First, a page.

We were on our honeymoon when he got the first call. It is a policy of the bank where we worked that all affected employees are notified of their retrenchment on the same day.
This ensures that no employee’s redeployment period lasts longer than their co-workers. It also minimises any eventual payout that an employee will receive.
And that day for us was four days after we got married in Vegas and two weeks into our six week trip through the States.
I have been working for a big-four bank for the past five years. I started in a call-centre role and through learning every aspect of the retail business and hard work, I worked my way up to a very senior role. After working there for a year, I met my now husband, a specialist in commercial banking. We moved in together shortly thereafter and adopted some fur children, who were to be the beginning of our small family.
We had saved our money and leave for two years to pay for our own wedding and trip of a lifetime. We spent the remaining four weeks of our trip trying to conserve our depleted funds, regretting embarking on such a long trip and contemplating what would happen to us when we returned to Australia. Our plans of saving for our first home had been seriously derailed let alone any thoughts of children. I regretted spending our money on our wedding day, when now we were faced with living on my sole income.
The bank promised that they would try to find him another suitable role internally, however it was through his own networking skills that he found a new role within a month of our return. We were lucky, but most of my husband’s co-workers were not.
The majority failed to find a new role within the bank and found themselves subsequently unemployed. Their roles were still a required function of the bank but their team were “too expensive” to keep in Australia. Our Philippines-based hub now completes all of their jobs for an annual salary of $6,000AU.
Life forged on and so did the redundancies, departments around us starting to lose functions and roles to off-shoring and it became extremely clear that not one of our jobs was not at risk of off-shoring.
Our old CEO once told us that no customer facing roles would ever be off-shored. A whole department was informed at the start of 2012 their entire function would be completed in Manila within a few years.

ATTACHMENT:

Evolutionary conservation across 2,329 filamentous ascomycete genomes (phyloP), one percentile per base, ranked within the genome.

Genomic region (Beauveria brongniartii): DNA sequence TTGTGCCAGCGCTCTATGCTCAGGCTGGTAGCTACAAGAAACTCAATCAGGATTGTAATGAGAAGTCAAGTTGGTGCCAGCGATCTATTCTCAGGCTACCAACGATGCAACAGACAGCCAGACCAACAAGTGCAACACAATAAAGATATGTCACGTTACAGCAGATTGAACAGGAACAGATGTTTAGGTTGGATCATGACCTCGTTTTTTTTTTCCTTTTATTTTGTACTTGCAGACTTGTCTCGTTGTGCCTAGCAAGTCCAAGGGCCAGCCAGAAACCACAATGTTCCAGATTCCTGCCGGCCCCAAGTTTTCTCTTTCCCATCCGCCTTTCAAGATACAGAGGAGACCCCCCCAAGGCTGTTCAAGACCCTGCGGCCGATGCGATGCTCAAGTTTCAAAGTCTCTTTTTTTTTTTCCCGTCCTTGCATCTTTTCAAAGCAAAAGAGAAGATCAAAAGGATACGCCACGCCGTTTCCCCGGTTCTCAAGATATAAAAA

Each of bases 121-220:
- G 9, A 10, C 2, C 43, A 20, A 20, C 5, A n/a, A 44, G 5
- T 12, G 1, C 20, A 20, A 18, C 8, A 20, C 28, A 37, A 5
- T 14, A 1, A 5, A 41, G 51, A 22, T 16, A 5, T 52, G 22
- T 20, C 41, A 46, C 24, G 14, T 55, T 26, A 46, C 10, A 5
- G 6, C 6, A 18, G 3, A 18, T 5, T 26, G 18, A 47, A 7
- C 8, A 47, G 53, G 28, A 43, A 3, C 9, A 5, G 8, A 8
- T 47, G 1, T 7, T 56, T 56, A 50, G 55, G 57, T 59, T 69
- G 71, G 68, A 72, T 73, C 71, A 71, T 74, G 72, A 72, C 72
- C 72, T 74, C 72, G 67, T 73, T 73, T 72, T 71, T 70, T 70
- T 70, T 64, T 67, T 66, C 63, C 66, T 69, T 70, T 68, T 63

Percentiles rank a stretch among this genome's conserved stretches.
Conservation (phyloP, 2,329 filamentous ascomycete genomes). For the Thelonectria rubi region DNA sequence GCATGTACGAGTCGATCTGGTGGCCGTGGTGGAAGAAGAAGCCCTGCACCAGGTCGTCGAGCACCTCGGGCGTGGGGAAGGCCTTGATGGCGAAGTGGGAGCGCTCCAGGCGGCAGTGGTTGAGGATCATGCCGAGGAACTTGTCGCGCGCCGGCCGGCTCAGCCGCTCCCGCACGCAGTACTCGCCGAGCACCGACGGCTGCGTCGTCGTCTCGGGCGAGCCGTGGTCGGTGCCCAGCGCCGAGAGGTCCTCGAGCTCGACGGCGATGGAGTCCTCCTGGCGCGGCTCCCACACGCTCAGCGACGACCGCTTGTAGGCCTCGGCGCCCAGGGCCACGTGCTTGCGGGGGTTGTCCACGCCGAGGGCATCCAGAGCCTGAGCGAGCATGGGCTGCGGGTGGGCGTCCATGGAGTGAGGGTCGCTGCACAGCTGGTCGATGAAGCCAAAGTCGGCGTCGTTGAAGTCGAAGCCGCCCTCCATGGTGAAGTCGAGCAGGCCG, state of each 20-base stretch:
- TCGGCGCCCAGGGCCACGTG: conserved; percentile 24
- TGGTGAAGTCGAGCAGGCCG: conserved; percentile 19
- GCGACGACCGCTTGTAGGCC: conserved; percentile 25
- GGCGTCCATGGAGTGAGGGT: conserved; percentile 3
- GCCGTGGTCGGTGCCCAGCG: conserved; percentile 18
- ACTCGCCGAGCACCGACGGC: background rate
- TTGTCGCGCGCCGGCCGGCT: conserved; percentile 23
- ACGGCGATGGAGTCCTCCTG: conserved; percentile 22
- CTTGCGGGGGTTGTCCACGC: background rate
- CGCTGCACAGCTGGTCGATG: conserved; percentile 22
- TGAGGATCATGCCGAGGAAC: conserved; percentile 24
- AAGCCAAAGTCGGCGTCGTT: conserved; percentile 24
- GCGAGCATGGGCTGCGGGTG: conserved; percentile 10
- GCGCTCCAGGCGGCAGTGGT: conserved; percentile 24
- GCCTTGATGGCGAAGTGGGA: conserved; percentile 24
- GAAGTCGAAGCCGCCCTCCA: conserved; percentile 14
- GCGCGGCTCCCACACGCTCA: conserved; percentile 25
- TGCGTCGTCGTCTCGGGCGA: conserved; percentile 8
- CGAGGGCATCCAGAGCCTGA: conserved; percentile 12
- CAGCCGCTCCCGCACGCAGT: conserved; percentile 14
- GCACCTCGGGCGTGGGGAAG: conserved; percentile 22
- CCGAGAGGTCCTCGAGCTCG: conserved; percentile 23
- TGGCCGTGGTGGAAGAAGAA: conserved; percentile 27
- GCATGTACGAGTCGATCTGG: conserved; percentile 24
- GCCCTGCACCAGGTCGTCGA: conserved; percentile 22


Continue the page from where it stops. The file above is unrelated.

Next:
A department of over 1,000 staff who are still completing their jobs, knowing quite well that this year or next year might be their last.
My husband received the second call over Easter.
Again, we found ourselves on holidays having taken a short Easter break when they rung. Again, my husband was informed that his role was being off-shored. This time we knew the odds were not in our favour of him finding a new role.
The HR department informed him that they only had 52 open roles in Australia and 500 roles this year have been lost. 500 people competing for 52 roles does not make it easy to find yourself securely employed.
Again we find ourselves working through the next steps; fortunately we had been saving for a deposit on our first home which will act as a buffer until he can find new employment. Most fortunately, I am not pregnant. We have been trying for a baby and it is taking its time, as it does.
One of my husband’s good friends lost his role to off-shoring last year while his wife was seven months pregnant. It has been the single most stressful period in their marriage but with good support they are making it through.
The most amazing part about our situation is that his role is even being off-shored in the first place. My husband strategically made a move into this team under the belief the function would always stay in Australia.
I realise this might not mean much to you as a customer but put simply, we are now placing our faith countries such as the Philippines and Bangalore to review customer’s personal and sensitive information.
That’s your personal information being provided and stored overseas in countries where data security is not protected by Australian laws.
Last week, I was advised that my department was under review. This may very well mean that I might up joining my husband as unemployed. I find out at the end of the month if my role is going to be off-shored.
Combined, we have given fifteen years of our professional careers to our bank – to end up a commodity deemed too expensive to keep in Australia. Our experience and loyalty as employees is not valued as an asset, we are only seen as liabilities. Our bank who just released a record high half year profit has decided it is better to save on employment costs rather than keep customer’s personal information safe.
I know my industry isn’t alone and that my family are not the only ones affected but I feel very alone at this time. I feel so much pressure on my marriage and in my workplace- I can’t remember the last time I got a good night’s sleep.
If more customers realised that their personal data was being sent offshore there would be a national outrage. The government need to ensure that Australian’s have secure employment and secure data. It’s too late for my personal information as my bank off-shored its HR department a few years ago – but it might not be too late for yours.
You can find out more and voice your support to keep your personal data onshore here.
Anonymous is a banking professional who spends her weekends completing a degree in social science and updating her cat’s Facebook page.
Have you or a loved one been made redundant since the GFC? How did you cope?